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Class 47 – ‘Prince William’ – 2004. Science Museum Group Collection © The Board of Trustees of the Science Museum

Class 47 No798 was built at Crewe and entered into service in 1965 and was employed on a wide variety of duties including heavy freight and express passenger services. It regularly pulled the Royal Train during its working life. It was originally without a name until August 1985 when it was named ‘Firefly’. It was renamed ‘Prince William’ in 1995. It was presented by its owners EWS Railways to the Science Museum collection when it was withdrawn from service.

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47798 ‘Prince William’ at National Railway Museum, York

No trip to York is complete, at least for me, without a visit to the National Railway Museum.

My first stop this time was the South Yard where 60103 Flying Scotsman was parked up in between trips on the mainline. Unfortunately, it was parked around a corner of a building so it wasn’t accessible for good photographs.

Next stop was the Station Hall which as its name suggests is set out like a large station with trains in bay platforms, enabling you to walk alongside them.

At the moment it is hosting a display of Royal Train carriages from different periods of history.

In the Grand Hall, there is a display on Express trains featuring the Eurostar (which runs between London, Paris and Amsterdam) and the Japanese Bullet train, the Shinkansen.

It is now over 50 years since steam was phased out on UK railways and so aside from the steam locomotives more diesel and electric locomotives are being added to the national collection for preservation.

But finally, no visit would be complete without a stop at my favourite class of locomotive, the Gresley A4 Pacifics, here represented by 4468 Mallard. Last time I was here was to see all 5 of the worlds remaining A4s together to celebrate Mallard’s record-breaking run.

Awesome Arachnids

Posted: November 1, 2018 in Announcements

Did some work on improving my Arachnid identification skills back in the spring. Fascinated by the variety of different spiders we found in a very small area. My favourites were the Cricket Bat Spider and the Cucumber spider.

 

Here is a post about some amazing Arachnids:

Roads End Naturalist

She asks me to kill the spider.
Instead, I get the most
peaceful weapons I can find.

I take a cup and a napkin.
I catch the spider, put it outside
and allow it to walk away.

If I am ever caught in the wrong place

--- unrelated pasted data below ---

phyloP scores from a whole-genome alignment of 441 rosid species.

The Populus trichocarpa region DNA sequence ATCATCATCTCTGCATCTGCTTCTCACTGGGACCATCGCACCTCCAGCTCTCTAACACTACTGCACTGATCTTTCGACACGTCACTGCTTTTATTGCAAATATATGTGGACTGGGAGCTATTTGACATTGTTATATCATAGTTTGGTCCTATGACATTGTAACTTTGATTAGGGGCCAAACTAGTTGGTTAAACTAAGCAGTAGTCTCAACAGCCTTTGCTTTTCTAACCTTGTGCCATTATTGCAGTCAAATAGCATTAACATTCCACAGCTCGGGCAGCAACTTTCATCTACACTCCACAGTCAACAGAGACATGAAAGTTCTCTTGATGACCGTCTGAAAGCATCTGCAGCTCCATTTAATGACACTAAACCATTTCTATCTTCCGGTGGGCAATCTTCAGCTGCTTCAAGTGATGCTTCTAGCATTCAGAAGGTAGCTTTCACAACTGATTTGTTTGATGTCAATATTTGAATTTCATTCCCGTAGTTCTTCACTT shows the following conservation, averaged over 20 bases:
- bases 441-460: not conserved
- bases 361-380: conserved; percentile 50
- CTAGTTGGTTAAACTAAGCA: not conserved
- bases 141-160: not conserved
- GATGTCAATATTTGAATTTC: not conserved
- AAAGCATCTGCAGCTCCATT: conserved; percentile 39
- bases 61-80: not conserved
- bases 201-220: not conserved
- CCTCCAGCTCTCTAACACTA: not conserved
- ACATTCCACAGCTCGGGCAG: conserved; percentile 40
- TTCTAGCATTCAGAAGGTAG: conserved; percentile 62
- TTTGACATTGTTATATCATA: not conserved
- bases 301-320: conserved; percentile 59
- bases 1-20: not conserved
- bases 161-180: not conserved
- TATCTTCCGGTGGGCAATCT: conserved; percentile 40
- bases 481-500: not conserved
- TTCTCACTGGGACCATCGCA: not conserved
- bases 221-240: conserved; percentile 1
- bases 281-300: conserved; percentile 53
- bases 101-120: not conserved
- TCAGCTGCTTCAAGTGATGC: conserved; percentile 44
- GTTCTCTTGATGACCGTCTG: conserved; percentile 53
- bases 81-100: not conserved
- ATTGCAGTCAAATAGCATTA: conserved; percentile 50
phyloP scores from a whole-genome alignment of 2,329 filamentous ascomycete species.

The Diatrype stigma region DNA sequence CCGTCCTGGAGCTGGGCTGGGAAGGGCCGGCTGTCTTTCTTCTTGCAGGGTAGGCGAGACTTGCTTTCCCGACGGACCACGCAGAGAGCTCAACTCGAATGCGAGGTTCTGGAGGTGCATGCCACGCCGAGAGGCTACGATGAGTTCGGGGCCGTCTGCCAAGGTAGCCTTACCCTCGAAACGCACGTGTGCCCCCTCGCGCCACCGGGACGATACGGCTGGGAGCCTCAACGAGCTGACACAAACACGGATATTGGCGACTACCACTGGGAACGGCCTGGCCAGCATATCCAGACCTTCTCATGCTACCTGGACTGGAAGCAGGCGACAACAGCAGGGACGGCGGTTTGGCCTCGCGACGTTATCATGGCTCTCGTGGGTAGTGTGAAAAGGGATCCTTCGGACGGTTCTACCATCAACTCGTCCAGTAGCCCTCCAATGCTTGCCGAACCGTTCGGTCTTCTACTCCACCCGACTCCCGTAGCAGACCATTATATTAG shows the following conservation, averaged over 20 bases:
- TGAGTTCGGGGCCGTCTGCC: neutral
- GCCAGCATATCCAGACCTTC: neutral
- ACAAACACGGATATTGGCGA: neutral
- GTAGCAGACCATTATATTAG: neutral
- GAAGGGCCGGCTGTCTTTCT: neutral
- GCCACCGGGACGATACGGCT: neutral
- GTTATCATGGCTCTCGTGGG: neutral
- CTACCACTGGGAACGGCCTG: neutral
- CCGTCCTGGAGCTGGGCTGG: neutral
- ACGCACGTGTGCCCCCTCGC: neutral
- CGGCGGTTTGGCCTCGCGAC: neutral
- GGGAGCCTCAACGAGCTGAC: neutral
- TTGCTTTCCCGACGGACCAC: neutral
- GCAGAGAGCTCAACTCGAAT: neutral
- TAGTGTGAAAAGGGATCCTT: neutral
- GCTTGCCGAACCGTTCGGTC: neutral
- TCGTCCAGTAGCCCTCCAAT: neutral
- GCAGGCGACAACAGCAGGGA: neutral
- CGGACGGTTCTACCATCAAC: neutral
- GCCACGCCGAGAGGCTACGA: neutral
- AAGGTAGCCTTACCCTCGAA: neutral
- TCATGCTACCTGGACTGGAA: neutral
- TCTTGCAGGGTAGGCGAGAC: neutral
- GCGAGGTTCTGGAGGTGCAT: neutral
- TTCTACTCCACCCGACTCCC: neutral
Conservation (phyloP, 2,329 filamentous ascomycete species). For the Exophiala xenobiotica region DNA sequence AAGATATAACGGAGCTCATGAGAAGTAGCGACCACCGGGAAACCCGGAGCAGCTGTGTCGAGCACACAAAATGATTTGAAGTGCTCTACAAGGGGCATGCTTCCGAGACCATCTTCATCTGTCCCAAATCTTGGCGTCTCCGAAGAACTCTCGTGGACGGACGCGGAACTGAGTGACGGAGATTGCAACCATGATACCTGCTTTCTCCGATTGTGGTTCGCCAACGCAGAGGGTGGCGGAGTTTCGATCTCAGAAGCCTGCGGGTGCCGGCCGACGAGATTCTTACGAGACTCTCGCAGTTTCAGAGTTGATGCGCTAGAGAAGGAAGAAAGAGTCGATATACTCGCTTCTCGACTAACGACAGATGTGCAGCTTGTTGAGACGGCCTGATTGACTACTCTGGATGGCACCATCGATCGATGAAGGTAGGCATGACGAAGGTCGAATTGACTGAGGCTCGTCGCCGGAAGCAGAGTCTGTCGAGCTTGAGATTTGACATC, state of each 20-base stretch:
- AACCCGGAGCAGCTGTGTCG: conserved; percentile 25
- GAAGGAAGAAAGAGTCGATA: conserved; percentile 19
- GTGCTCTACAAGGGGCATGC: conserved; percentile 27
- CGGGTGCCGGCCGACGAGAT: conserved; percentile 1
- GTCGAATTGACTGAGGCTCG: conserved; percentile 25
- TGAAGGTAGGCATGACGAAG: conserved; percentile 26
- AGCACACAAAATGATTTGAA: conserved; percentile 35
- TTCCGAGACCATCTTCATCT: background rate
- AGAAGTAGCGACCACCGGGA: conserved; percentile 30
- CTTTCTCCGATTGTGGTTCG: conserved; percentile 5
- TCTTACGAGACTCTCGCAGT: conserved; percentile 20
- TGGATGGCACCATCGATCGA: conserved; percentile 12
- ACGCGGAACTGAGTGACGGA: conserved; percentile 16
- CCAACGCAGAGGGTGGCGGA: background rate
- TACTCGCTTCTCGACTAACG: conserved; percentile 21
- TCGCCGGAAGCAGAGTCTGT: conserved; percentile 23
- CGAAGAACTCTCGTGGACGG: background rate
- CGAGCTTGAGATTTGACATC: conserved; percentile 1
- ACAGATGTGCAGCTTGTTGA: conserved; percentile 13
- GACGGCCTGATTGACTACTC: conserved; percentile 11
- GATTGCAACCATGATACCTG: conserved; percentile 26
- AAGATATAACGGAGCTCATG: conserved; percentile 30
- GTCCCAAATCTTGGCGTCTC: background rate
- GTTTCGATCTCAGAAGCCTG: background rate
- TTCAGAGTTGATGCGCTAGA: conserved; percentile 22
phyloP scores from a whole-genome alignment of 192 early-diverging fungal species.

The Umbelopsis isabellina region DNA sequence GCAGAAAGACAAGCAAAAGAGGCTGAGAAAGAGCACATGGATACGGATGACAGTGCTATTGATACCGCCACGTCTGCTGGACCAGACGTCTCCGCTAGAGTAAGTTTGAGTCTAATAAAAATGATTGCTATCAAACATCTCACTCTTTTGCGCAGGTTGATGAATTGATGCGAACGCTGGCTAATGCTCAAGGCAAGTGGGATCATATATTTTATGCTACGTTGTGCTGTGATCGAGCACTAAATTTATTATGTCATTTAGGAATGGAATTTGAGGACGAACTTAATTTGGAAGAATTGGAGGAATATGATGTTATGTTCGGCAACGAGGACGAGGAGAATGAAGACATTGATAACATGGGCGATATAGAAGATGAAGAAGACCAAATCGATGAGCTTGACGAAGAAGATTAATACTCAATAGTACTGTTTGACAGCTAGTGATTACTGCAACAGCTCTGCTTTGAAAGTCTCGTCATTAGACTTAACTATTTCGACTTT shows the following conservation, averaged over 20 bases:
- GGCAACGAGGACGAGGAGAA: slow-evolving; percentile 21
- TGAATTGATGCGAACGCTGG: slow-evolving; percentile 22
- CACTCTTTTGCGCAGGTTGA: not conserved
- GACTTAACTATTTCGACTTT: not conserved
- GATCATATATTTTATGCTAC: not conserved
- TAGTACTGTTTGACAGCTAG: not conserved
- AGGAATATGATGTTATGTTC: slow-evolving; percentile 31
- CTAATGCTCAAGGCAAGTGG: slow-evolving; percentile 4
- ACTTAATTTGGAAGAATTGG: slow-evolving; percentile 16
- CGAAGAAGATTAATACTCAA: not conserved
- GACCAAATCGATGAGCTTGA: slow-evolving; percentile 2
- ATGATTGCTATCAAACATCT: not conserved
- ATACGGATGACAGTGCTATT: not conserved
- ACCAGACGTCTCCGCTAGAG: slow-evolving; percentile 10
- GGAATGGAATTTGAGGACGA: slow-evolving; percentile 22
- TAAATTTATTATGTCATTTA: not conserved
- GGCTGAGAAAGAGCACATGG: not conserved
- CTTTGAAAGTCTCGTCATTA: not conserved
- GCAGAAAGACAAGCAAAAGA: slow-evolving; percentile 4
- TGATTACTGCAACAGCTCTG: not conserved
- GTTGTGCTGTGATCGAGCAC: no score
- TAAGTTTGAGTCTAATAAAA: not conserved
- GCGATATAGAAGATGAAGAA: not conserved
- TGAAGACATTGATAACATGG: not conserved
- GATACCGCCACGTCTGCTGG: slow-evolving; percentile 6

at the wrong time, just being alive
and not bothering anyone,

I hope I am greeted
with the same kind
of mercy.

~Rudy Francisco

I led a full moon walk this past week at Mason Farm Biological Reserve, a wild and wonderful tract managed by the NC Botanical Garden, only a mile or so from my office. I love being outside at night, hearing the night sounds, and trying to catch a glimpse of the creatures that make darkness their time of choice. The night before the hike, I walked alone along the trail at Mason Farm, looking for things to highlight and…

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York 2018: Barley Hall

Posted: October 31, 2018 in History, Medieval History, UK, York
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Barley Hall is situated in the centre of York. Parts of the house date from around 1360, when it served as a lodging for priests and monks from Nostell priory visiting the Cathedral. In 1430 it was rebuilt and in 1466 was leased to William Snawshall, a goldsmith, who would become an Alderman and later Lord Mayor of York. In 1489 William moved away from York and a series of different tenants held the Hall. Following the dissolution of the Monasteries, it became the property of the crown and continued to be let to tenants. At some point in the 16th or 17th centuries, it was sub-dived into different dwellings and by the early 20th century had become used for workshops and storage. By the mid 20th century it was in a very poor condition and in 1984 it was bought by the York Archaeological Trust. In the 1990s following extensive excavations, the Trust took the decision to restore the Hall to its Medieval state. It was named Barley Hall after the founder of the YAT. they tried to preserve as much of the original building as possible but centuries of poor maintenance meant that some timbers etc was too far gone to be saved and had to be replaced.

As you walk around the hall today, it is set up exactly as it was when William Snawshall, Lord Mayor of York lived there.